Memories. Shoot, Now I’m Glad I Wrote Them Down

Before I started blogging in August, I kept a computer “journal” of sorts, wherein I jotted notes of how we were doing, in case I ever did want to start documenting the process. I haven’t opened that file since early August. This morning, however, I dug out the relevant USB storage device to search for a few paragraphs I remember drafting on the topic of maintaining friendships. (Look for that post for later in the week.)

My readers know I’ve been frustrated lately, feeling stuck. Reading what I wrote earlier this year provides perspective. These entries, from my own journal, stunned me:

4/20/11. Parent interview at [Big Imposing Hospital]. Martin’s scores range from 1st percentile fine motor skills to 97th percentile school readiness (letters, numbers).

4/25/11. Martin is not as good as he was over the weekend. He’s a little out of it. In the late afternoon, after Samara leaves, he becomes fussy, whiny, irritable. Finally, just before 6:00 pm he has massive foul diarrhea, and I recall that he has not pooped since Saturday morning.

4/26/11. Martin isn’t having a great day. No desire to work with [his ABA therapist]. [His PT] calls him “weak.”

4/30/11. In the mail come [the Track Two doctor’s] notes from our call. Among them is written, “Mother getting discouraged.” I’ve got to do a better job with keeping upbeat.

5/1/11. Take Martin to church with chips, books, toys. He hides under my maxi-dress, and his seltzer with kombucha squirts all over newcomer in front of us. Throws a tantrum leaving church. [A friend] patiently holds my purse and his bags as I strap screaming child into car. Then I shut door and—silence. He’s locked inside. [My friend] nods in salute to the silence and hugs me.

5/2/11. Martin is hot in defiance phase. Hates every change. Doesn’t know what he wants. Refuses even what he loves, like coconut oil.

5/3/11. At 7:40 pm (during bedtime) he unloads three days’ worth of poop, mostly undigested food. I consider the irony of seeing my carefully prepared concoctions emerge from the other end in more or less the same form.

5/6/11. Through the grapevine I hear about a typically developing playmate of Martin who has not succeeded in getting a pre-school placement for next fall. She will stay at the New York Kids’ Club instead. I feel some schadenfreude creeping in. I tell myself that under the circumstances, schadenfreude does not make me a bad person. At least, not that much.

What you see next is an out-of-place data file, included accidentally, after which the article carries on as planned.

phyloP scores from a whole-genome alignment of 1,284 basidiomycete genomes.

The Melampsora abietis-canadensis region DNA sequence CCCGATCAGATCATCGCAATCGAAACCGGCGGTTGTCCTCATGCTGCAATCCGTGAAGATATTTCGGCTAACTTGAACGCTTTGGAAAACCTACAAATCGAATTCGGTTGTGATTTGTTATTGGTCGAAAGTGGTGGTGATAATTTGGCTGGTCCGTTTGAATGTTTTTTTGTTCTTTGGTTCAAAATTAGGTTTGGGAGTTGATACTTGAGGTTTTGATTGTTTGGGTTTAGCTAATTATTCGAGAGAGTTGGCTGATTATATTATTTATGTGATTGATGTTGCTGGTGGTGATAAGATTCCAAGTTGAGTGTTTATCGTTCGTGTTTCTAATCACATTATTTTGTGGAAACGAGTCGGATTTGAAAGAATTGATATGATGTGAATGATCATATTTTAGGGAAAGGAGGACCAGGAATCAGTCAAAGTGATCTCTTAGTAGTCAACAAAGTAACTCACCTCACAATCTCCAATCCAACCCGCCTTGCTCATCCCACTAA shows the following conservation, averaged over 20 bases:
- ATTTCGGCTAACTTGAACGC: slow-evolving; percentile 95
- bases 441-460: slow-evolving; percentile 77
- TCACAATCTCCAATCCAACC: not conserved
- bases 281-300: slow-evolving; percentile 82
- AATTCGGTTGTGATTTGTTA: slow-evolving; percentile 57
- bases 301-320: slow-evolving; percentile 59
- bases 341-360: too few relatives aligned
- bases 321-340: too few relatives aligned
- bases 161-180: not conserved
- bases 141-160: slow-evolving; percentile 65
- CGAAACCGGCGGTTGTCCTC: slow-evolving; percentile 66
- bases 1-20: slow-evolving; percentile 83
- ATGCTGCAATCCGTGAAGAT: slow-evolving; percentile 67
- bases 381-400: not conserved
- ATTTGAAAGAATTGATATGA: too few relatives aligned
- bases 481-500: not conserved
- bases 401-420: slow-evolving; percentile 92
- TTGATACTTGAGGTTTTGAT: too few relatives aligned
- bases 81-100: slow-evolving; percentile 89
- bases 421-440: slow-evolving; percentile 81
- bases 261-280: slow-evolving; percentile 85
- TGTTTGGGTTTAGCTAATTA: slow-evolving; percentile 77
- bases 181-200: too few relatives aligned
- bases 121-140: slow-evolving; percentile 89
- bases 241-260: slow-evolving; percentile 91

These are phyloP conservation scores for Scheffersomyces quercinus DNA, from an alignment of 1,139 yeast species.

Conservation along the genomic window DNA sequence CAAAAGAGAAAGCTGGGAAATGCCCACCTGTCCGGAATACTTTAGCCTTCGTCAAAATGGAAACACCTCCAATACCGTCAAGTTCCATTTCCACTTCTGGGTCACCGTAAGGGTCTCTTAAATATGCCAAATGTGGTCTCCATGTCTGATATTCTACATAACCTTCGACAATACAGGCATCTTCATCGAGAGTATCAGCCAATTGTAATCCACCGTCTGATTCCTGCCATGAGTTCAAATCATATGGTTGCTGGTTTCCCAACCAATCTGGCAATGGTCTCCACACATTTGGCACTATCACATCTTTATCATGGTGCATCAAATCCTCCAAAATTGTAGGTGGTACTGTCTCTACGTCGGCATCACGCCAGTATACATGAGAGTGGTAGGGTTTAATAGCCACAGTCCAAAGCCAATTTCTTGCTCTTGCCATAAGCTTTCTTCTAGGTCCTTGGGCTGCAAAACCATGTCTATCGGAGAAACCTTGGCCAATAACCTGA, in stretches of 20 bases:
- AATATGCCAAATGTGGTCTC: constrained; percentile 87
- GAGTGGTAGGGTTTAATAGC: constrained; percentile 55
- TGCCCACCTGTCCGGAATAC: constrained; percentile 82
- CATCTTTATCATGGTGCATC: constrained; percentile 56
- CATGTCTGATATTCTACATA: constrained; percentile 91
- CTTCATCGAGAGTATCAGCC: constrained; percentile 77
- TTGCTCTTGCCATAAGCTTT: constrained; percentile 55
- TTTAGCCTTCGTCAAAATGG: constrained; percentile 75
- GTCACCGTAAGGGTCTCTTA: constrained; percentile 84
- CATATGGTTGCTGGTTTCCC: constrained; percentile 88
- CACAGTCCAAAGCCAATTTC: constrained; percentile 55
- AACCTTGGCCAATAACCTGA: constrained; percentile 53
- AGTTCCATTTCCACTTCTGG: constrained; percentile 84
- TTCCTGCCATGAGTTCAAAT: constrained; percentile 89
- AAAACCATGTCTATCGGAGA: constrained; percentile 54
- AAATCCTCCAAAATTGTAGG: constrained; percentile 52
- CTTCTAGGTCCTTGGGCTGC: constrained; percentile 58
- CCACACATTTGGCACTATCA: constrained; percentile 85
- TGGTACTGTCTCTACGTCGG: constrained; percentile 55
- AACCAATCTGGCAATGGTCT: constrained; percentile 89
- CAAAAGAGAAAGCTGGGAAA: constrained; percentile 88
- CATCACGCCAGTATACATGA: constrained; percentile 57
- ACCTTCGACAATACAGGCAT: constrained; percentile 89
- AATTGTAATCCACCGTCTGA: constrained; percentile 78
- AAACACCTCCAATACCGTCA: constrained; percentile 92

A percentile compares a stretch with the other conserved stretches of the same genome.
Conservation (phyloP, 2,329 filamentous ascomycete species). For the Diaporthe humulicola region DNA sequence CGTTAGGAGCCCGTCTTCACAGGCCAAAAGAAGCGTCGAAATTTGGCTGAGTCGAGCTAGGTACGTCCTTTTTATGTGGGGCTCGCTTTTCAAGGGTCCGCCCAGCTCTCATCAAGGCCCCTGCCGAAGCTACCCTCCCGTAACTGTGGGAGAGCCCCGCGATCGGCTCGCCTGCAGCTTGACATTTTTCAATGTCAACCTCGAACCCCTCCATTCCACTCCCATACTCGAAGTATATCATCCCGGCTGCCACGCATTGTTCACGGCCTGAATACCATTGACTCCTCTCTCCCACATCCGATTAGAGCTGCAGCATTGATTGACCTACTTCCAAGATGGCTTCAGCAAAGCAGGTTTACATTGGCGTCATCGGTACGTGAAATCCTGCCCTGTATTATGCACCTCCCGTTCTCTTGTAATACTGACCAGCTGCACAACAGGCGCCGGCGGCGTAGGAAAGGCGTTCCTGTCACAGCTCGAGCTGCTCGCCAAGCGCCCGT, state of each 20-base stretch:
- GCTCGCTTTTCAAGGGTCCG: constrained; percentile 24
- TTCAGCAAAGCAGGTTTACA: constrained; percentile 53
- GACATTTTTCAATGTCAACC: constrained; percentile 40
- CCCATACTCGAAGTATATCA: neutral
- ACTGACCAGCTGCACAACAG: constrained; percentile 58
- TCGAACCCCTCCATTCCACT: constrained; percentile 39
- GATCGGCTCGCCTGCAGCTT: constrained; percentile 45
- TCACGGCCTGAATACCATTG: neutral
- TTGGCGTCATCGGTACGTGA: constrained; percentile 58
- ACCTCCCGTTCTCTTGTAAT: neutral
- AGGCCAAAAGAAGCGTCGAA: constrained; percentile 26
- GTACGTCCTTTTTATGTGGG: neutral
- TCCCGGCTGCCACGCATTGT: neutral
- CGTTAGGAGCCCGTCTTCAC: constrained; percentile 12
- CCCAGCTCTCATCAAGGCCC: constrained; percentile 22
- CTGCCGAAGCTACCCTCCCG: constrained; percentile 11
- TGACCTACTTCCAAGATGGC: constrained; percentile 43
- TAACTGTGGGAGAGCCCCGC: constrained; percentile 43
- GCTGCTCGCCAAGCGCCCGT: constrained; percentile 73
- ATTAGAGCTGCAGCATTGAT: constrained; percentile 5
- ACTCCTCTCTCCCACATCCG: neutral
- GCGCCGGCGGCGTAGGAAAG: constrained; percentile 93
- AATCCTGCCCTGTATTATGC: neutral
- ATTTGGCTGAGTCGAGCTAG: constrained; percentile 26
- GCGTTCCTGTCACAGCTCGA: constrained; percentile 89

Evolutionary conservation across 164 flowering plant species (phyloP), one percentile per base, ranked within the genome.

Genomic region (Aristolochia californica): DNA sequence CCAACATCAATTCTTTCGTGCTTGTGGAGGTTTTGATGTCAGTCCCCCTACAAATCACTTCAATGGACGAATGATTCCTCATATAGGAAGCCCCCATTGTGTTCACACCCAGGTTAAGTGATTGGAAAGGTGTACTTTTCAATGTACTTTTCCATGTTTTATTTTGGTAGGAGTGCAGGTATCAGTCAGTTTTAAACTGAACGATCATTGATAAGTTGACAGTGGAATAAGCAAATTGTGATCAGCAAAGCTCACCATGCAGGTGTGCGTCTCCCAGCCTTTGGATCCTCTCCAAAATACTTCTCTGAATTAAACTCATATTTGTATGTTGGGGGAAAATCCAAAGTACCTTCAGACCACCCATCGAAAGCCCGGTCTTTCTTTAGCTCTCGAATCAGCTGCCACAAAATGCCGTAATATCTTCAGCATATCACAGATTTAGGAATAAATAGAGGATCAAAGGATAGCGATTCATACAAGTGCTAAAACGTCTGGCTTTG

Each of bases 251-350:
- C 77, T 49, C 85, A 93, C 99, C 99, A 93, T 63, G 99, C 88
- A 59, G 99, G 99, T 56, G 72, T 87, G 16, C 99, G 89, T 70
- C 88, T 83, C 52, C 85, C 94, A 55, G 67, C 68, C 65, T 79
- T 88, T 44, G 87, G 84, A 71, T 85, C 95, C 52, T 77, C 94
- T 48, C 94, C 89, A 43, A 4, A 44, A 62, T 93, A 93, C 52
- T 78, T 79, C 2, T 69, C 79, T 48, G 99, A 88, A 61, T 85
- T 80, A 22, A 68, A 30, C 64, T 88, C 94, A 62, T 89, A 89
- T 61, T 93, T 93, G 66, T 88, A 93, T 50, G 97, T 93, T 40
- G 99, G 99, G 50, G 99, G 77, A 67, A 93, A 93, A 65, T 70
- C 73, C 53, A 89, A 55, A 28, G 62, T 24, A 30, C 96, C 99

5/9/11. Horrible bedtime. Martin is so worked up, and he fell asleep on the school bus coming home. For the first time in weeks I have to restrain him. He struggles and cries. I miss a business call at 8:00 pm.

6/6/11. A disaster of a day. Martin is awake since 1:40 a.m. He is miserable, whining, crying all day. [His babysitter] cannot get him to nap. Nor does he sleep even in the school bus. I am running on two hours’ sleep. Call with Kathleen is unfocused, wandering. I express doubts. I wonder if we’re making progress. School report says Martin was in “more of a daze than usual” during circle time.

It’s November now. Martin sleeps, eats, and poops well. He engages in only limited self-stimming behavior, such as running back and forth. He walks heel-to-toe. He possesses sufficient body control and proprioceptive awareness that he rarely stumbles. My big complaints these days are continued poor attention, especially in group settings; echolalia and language delay, including the inability to ask questions; and fussiness when we deviate from plans or Martin doesn’t get what he wants.

I’m finding it helpful to recall the days when I had to worry about screaming fits, inability to sleep or digest food, and a craving for secure space that had Martin hiding under my dress.

I’m finding it very helpful.

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